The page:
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Investing in Planet Fitness (NYSE:PLNT) five years ago would have delivered you a 325% gain

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When you buy a stock there is always a possibility that it could drop 100%. But when you pick a company that is really flourishing, you can make more than 100%. One great example is Planet Fitness, Inc. (NYSE:PLNT) which saw its share price drive 273% higher over five years. In the last week shares have slid back 2.5%.

Let's take a look at the underlying fundamentals over the longer term, and see if they've been consistent with shareholders returns.

See our latest analysis for Planet Fitness

To paraphrase Benjamin Graham: Over the short term the market is a voting machine, but over the long term it's a weighing machine. By comparing earnings per share (EPS) and share price changes over time, we can get a feel for how investor attitudes to a company have morphed over time.

During five years of share price growth, Planet Fitness actually saw its EPS drop 1.6% per year.

By glancing at these numbers, we'd posit that the decline in earnings per share is not representative of how the business has changed over the years. Since the change in EPS doesn't seem to correlate with the change in share price, it's worth taking a look at other metrics.

On the other hand, Planet Fitness' revenue is growing nicely, at a compound rate of 4.5% over the last five years. It's quite possible that management are prioritizing revenue growth over EPS growth at the moment.

The graphic below depicts how earnings and revenue have changed over time (unveil the exact values by clicking on the image).

earnings-and-revenue-growth
earnings-and-revenue-growth

It's probably worth noting that the CEO is paid less than the median at similar sized companies. But while CEO remuneration is always worth checking, the really important question is whether the company can grow earnings going forward. So it makes a lot of sense to check out what analysts think Planet Fitness will earn in the future (free profit forecasts).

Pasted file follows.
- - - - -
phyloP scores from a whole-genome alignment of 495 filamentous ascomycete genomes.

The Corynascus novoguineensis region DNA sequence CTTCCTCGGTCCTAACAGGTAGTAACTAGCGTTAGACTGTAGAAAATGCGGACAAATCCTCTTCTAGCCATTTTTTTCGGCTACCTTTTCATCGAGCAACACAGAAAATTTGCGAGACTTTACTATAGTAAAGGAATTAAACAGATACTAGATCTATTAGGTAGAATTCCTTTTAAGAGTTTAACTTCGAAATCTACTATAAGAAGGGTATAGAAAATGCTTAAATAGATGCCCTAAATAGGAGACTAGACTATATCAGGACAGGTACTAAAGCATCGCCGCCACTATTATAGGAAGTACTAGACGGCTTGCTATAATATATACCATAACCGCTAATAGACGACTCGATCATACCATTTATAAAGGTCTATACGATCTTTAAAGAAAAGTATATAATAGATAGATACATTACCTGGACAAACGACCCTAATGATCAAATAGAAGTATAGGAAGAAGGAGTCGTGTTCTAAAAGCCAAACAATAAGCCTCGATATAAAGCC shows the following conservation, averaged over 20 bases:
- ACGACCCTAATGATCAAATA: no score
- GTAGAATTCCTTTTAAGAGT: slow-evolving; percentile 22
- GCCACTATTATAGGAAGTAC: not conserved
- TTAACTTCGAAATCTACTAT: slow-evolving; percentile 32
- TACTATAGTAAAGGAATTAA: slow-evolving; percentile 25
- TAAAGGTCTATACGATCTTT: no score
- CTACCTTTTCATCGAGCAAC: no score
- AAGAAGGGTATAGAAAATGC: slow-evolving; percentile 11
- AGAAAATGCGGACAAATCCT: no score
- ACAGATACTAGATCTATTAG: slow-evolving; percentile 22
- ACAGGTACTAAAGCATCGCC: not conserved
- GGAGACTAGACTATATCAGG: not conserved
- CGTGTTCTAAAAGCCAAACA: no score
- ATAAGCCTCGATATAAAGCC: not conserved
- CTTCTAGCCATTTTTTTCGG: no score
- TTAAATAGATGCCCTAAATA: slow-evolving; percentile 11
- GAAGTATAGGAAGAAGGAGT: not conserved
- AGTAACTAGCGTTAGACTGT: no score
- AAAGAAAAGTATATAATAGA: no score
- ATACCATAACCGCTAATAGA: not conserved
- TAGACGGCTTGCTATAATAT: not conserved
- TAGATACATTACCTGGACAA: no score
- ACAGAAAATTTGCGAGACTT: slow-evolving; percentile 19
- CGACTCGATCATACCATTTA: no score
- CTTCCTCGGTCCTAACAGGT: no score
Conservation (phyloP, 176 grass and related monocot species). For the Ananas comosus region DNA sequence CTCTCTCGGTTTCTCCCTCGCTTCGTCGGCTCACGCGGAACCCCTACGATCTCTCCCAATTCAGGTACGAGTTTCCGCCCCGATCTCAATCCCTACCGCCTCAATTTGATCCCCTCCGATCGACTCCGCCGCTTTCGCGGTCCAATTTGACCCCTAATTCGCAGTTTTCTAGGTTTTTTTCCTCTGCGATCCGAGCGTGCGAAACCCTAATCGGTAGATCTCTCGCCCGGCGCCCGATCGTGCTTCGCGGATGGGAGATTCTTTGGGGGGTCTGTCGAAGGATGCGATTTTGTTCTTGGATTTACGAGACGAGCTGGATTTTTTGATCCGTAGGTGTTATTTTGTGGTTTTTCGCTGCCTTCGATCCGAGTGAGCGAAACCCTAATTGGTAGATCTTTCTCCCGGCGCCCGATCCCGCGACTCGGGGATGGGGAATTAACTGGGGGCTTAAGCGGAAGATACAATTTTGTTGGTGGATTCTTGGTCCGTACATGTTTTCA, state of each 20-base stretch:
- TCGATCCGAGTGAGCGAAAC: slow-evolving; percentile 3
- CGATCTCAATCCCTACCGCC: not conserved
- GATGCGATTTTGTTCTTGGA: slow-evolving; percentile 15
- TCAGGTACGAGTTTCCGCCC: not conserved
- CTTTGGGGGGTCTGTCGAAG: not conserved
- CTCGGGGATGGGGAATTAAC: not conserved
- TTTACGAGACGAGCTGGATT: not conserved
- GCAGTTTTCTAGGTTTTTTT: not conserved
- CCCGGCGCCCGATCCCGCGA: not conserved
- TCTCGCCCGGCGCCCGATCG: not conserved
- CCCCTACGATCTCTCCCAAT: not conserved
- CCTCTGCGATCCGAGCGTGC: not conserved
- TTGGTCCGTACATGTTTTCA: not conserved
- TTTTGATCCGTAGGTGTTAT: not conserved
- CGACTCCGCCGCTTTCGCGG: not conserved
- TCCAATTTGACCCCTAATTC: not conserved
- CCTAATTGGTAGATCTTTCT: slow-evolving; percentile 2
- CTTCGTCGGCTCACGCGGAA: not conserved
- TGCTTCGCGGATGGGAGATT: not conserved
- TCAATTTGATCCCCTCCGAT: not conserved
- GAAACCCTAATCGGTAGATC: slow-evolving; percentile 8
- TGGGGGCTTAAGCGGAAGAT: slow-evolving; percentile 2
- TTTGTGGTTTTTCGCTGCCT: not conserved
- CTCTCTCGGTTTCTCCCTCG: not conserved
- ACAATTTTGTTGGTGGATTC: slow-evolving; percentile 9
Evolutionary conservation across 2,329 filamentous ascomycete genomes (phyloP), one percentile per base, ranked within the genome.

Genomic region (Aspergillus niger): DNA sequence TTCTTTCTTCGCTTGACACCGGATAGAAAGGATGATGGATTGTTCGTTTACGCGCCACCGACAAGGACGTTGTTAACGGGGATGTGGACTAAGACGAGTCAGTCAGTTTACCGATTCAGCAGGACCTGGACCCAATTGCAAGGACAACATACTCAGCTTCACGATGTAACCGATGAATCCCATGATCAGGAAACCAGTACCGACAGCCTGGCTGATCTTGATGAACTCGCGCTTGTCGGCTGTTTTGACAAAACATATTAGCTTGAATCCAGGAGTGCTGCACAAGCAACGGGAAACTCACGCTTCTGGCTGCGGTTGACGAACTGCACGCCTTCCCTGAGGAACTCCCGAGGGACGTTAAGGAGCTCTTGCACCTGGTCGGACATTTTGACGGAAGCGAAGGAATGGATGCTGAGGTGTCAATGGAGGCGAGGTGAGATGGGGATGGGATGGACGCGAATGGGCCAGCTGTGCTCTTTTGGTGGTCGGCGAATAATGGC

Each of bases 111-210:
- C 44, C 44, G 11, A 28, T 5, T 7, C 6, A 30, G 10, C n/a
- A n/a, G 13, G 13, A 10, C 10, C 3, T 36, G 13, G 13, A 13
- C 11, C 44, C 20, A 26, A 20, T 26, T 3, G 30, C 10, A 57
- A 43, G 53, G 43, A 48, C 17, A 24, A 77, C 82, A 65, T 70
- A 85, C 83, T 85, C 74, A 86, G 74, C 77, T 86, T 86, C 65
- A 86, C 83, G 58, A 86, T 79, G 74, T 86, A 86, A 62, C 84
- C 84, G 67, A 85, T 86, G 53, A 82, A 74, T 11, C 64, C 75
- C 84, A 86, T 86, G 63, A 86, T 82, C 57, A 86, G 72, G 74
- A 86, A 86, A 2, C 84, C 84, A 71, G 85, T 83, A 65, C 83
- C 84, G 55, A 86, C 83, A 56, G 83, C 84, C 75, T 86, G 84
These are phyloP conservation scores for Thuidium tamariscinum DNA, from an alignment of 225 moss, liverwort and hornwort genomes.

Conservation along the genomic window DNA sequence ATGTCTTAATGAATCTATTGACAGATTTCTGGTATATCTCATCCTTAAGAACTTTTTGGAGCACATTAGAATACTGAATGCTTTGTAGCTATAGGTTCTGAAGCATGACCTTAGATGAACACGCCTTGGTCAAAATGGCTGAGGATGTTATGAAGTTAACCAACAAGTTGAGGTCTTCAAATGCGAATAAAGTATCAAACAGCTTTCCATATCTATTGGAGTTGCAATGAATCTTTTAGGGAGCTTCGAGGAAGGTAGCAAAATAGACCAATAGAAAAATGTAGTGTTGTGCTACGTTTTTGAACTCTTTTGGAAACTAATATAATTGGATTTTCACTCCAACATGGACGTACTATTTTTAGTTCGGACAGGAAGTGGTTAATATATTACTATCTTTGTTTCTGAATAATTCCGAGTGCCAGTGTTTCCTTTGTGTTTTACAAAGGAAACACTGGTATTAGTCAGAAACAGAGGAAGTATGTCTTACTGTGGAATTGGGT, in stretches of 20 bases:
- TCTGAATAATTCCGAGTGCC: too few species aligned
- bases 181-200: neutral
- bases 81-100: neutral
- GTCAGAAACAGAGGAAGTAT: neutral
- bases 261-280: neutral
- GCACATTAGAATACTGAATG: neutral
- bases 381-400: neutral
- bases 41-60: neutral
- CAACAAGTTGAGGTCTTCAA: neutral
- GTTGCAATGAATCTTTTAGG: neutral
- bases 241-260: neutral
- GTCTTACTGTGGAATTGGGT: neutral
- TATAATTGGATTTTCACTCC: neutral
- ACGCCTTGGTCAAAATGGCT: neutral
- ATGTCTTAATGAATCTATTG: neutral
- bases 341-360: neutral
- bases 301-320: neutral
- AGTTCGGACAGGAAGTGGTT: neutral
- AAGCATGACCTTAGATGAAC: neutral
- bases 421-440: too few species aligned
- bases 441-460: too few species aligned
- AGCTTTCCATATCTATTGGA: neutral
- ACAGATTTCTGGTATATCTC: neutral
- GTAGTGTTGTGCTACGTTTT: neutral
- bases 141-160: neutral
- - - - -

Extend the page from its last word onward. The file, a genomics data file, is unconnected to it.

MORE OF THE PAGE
What about the Total Shareholder Return (TSR)?

Investors should note that there's a difference between Planet Fitness' total shareholder return (TSR) and its share price change, which we've covered above. Arguably the TSR is a more complete return calculation because it accounts for the value of dividends (as if they were reinvested), along with the hypothetical value of any discounted capital that have been offered to shareholders. Planet Fitness hasn't been paying dividends, but its TSR of 325% exceeds its share price return of 273%, implying it has either spun-off a business, or raised capital at a discount; thereby providing additional value to shareholders.

A Different Perspective

Planet Fitness shareholders gained a total return of 15% during the year. But that was short of the market average. On the bright side, the longer term returns (running at about 34% a year, over half a decade) look better. It may well be that this is a business worth popping on the watching, given the continuing positive reception, over time, from the market. While it is well worth considering the different impacts that market conditions can have on the share price, there are other factors that are even more important. For instance, we've identified 2 warning signs for Planet Fitness that you should be aware of.

If you would prefer to check out another company -- one with potentially superior financials -- then do not miss this free list of companies that have proven they can grow earnings.

Please note, the market returns quoted in this article reflect the market weighted average returns of stocks that currently trade on US exchanges.

This article by Simply Wall St is general in nature. We provide commentary based on historical data and analyst forecasts only using an unbiased methodology and our articles are not intended to be financial advice. It does not constitute a recommendation to buy or sell any stock, and does not take account of your objectives, or your financial situation. We aim to bring you long-term focused analysis driven by fundamental data. Note that our analysis may not factor in the latest price-sensitive company announcements or qualitative material. Simply Wall St has no position in any stocks mentioned.

Have feedback on this article? Concerned about the content? Get in touch with us directly. Alternatively, email editorial-team (at) simplywallst.com.

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